|How Long Does It Take|
|Don't Wait On Me|
|What I'm Not Going To Do Again|
|Hurts Don't It|
At age 6, Cheri stepped onstage for the first time at a family friend’s bar called Shane's. From there, she began singing in her church and appeared in numerous talent contests. Upon entering high school, Cheri had no doubt she wanted to be a country singer/songwriter. She sang in her school choir, continued appearing in talent contests, and sat in with local bands at various clubs despite being underage. Realizing she would have to support herself to pursue her dream of reaching Nashville, Cheri attended cosmetology school and worked two years as a hairdresser after graduating. In her spare time, she drove 600 miles to Nashville, sitting in at Barbara’s and the Broken Spoke while still appearing in various singing contests back home. Upon winning the talent show at the Lenawee County Fair at age 20, she packed her bags, loaded up her Ford F-150 truck and headed for Nashville.
In June 1994, Cheri arrived in Nashville and began circulating within the community. She got a job at a local hair salon and, while working there, met country music artists Darrly Worley and Daryle Singletary, and songwriter Brice Long. Eventually, she became friends with the guys and mustered the nerve to ask their professional advice. Of course, she heard what she didn’t want to hear: Don’t give up. Pressing forward, she continued paying the bills by cutting hair, and cracked the Nashville music community with her first paying gig at the legendary Tootsie’s Orchid Lounge on Broadway in 1996.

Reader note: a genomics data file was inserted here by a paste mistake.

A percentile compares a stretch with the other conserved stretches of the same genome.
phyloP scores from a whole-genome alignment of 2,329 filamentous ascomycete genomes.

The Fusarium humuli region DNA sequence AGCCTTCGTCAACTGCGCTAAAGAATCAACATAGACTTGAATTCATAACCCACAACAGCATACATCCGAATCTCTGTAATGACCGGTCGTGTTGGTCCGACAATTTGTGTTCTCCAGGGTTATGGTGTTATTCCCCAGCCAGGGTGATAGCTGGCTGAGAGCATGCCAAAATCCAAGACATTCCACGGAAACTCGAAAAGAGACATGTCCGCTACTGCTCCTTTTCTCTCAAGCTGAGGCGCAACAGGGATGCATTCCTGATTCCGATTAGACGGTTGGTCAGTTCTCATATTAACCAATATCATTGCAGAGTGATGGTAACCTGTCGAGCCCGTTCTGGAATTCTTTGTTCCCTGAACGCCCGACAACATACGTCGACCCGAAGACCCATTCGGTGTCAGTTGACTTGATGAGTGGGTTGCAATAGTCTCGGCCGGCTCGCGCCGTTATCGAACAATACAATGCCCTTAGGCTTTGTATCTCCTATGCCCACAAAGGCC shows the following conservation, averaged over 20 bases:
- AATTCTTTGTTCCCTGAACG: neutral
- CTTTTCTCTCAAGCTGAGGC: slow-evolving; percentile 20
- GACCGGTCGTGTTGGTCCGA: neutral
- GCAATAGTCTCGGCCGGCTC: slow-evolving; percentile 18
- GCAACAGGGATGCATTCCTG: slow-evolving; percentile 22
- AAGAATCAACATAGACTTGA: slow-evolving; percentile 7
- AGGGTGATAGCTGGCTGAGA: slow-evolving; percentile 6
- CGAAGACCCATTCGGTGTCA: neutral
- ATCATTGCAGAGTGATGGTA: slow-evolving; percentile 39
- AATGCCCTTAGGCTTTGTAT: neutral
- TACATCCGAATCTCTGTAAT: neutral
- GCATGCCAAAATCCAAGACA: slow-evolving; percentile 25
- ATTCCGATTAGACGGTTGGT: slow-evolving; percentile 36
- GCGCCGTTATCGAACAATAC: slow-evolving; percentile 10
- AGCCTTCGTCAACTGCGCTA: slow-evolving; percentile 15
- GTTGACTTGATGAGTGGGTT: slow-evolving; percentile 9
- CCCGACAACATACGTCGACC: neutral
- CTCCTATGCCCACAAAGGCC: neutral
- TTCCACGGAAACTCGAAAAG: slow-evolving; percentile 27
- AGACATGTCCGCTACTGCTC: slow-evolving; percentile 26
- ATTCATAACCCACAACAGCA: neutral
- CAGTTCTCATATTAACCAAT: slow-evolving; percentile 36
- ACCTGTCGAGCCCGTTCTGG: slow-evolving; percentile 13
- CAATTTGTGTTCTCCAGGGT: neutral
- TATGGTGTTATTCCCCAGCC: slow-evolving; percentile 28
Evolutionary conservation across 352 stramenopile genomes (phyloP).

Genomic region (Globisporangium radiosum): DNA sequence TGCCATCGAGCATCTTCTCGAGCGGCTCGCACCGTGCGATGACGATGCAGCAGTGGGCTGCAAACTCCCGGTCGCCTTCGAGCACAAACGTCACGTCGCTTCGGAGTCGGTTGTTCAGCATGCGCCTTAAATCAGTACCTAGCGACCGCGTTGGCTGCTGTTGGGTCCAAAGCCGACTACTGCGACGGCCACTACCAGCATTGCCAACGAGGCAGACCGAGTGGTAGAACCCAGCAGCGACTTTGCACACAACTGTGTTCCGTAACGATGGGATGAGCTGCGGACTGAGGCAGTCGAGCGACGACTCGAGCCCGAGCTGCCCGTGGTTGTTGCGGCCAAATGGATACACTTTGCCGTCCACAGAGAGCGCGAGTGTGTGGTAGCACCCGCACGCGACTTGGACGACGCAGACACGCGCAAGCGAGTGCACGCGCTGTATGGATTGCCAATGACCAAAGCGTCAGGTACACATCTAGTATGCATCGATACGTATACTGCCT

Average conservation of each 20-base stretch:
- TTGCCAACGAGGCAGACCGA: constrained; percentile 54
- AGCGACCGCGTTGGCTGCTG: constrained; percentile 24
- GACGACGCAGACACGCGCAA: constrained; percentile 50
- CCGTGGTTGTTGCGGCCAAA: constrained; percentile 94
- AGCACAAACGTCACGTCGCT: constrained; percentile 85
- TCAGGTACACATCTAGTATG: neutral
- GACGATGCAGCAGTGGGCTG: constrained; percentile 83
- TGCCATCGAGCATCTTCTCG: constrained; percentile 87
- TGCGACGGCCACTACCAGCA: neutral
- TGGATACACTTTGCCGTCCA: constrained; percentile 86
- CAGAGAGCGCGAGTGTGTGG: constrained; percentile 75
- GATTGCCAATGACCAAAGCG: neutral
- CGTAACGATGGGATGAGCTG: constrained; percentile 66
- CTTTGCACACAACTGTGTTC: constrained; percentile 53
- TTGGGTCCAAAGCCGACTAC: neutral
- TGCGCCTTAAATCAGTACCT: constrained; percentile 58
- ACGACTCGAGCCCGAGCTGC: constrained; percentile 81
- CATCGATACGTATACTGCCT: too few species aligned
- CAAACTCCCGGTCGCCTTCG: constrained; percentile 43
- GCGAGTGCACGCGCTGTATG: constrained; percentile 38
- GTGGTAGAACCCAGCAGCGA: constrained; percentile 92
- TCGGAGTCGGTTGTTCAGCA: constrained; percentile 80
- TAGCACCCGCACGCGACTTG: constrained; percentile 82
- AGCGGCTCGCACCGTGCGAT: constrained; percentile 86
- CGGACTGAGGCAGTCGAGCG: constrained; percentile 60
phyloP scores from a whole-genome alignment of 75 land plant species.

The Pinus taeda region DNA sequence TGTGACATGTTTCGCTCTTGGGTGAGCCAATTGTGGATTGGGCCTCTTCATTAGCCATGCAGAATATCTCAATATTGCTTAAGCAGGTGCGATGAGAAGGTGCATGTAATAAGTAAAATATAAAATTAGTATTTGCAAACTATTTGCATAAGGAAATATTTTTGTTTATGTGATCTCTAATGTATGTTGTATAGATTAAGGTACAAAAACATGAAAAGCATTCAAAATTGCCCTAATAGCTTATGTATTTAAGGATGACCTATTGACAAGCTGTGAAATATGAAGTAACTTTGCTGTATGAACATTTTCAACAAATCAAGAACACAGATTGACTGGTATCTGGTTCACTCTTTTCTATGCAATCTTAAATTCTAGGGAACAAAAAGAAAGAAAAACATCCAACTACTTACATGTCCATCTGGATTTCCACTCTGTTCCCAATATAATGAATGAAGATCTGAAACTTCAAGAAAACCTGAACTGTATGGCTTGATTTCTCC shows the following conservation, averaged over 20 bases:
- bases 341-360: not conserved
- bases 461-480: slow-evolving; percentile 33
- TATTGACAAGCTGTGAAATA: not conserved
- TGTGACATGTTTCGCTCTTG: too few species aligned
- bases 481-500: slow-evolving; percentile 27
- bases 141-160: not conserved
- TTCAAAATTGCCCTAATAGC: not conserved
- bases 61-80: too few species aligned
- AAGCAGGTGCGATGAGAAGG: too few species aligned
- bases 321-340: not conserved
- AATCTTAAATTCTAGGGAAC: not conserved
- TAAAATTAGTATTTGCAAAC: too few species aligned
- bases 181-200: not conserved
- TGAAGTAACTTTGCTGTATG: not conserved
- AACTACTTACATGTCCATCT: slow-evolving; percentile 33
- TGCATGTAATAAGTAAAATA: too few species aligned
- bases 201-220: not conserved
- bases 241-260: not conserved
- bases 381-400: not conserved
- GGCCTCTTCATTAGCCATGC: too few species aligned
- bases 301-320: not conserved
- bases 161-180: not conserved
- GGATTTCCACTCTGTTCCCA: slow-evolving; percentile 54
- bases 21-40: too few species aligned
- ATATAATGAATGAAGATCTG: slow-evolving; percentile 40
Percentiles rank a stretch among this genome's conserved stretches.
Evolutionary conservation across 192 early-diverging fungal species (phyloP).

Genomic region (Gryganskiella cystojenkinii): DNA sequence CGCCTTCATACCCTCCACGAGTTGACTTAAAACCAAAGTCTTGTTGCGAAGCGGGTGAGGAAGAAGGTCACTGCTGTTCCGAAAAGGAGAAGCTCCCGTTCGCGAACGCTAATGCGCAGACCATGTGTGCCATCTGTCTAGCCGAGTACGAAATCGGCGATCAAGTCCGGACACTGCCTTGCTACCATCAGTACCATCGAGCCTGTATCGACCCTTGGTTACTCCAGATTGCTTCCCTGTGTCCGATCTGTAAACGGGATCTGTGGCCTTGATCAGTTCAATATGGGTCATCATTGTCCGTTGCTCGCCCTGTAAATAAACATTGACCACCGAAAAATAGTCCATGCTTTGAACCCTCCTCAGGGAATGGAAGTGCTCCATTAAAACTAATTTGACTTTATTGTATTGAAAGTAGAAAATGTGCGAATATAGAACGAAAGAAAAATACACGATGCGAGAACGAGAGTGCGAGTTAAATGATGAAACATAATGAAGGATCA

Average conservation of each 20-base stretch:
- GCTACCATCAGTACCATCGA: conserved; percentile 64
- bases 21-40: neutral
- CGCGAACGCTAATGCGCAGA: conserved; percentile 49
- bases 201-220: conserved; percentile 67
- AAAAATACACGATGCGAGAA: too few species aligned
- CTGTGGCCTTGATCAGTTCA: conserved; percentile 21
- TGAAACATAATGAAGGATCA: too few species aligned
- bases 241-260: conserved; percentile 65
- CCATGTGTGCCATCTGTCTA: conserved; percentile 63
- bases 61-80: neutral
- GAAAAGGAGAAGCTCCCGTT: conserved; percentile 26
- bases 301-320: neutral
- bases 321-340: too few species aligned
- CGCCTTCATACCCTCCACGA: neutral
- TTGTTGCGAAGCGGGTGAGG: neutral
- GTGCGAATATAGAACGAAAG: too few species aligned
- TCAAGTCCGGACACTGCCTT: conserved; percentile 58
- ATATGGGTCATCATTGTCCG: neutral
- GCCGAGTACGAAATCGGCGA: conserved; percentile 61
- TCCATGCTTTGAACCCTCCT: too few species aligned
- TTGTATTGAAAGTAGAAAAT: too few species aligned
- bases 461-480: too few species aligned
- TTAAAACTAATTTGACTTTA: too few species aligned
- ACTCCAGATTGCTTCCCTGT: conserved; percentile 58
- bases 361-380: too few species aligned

Since then, she has been a Broadway staple. She played Tootsie’s the next three years, The Stage for two and Wolfy’s for a year. She has spent the last 3 ½ years performing at the Fiddle & Steel Guitar Bar in Printer’s Alley.
As a result of the success Cheri found on Broadway, she nearly signed a record deal with Sony Music in 2002, when then-president Alan Butler had her audition for his staff and do showcases at Douglas Corner and Wolfy’s. The opportunity vanished, however, following the Sony Music/BMG merger.
In 2007, Cheri met her husband Scott, and more good fortune followed. She started writing with various prominent songwriters, opened Darrly Worley’s annual Tennessee River Run, performed at CMA Music Festival, and continued to play the Fiddle & Steel on a regular basis. Clearly, Cheri was starting to make a name for herself in Nashville.
Cheri’s influences include Gary Stewart, Merle Haggard, K.T. Oslin and Lee Ann Womack. Her music is full of style, class and tradition. She is able to pull all her influences together and come up with her own distinct sound. The music is believable and real. Her music is soft and soothing with a touch of sass, enabling her to deliver the music the way it is meant to be heard. She sells it.
“I’ve always heard Nashville is a 10-year town,” Cheri says. “I’ve paid my dues and my time is now.”